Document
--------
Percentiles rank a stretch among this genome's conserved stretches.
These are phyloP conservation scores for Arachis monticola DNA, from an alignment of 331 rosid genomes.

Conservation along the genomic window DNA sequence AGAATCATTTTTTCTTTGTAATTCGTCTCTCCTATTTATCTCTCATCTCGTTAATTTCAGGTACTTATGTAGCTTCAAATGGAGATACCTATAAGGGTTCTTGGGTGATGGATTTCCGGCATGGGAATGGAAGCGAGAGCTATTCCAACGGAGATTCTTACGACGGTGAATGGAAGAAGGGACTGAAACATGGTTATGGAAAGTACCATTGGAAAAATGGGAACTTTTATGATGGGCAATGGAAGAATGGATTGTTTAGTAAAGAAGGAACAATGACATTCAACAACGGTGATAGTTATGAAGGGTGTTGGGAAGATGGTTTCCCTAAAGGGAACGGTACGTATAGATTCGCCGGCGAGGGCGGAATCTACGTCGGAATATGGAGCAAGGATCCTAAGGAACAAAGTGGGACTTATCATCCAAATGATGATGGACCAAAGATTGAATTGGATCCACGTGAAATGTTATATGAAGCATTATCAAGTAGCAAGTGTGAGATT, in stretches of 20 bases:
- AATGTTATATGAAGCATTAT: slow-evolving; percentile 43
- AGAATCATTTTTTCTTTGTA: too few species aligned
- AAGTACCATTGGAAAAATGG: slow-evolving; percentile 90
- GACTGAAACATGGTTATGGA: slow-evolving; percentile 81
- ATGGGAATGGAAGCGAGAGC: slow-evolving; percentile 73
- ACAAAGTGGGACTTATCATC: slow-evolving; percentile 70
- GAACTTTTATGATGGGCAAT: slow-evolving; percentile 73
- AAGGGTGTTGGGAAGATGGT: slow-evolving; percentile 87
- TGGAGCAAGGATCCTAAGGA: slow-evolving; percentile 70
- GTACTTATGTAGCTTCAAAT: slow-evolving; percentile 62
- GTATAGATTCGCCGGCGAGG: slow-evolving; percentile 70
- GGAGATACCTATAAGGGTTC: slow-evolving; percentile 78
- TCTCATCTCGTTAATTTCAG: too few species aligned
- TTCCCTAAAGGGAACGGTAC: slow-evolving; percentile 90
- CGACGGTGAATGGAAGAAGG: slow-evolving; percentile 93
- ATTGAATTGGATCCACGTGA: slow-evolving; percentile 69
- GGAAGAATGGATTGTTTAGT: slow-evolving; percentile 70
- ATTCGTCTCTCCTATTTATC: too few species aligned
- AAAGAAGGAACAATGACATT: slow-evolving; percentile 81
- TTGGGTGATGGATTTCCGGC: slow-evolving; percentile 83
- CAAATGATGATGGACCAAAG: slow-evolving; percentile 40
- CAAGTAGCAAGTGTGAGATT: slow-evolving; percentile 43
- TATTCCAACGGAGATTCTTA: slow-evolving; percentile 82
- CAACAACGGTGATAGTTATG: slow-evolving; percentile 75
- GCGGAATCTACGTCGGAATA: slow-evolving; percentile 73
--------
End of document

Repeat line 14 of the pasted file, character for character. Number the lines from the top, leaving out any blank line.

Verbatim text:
- GTATAGATTCGCCGGCGAGG: slow-evolving; percentile 70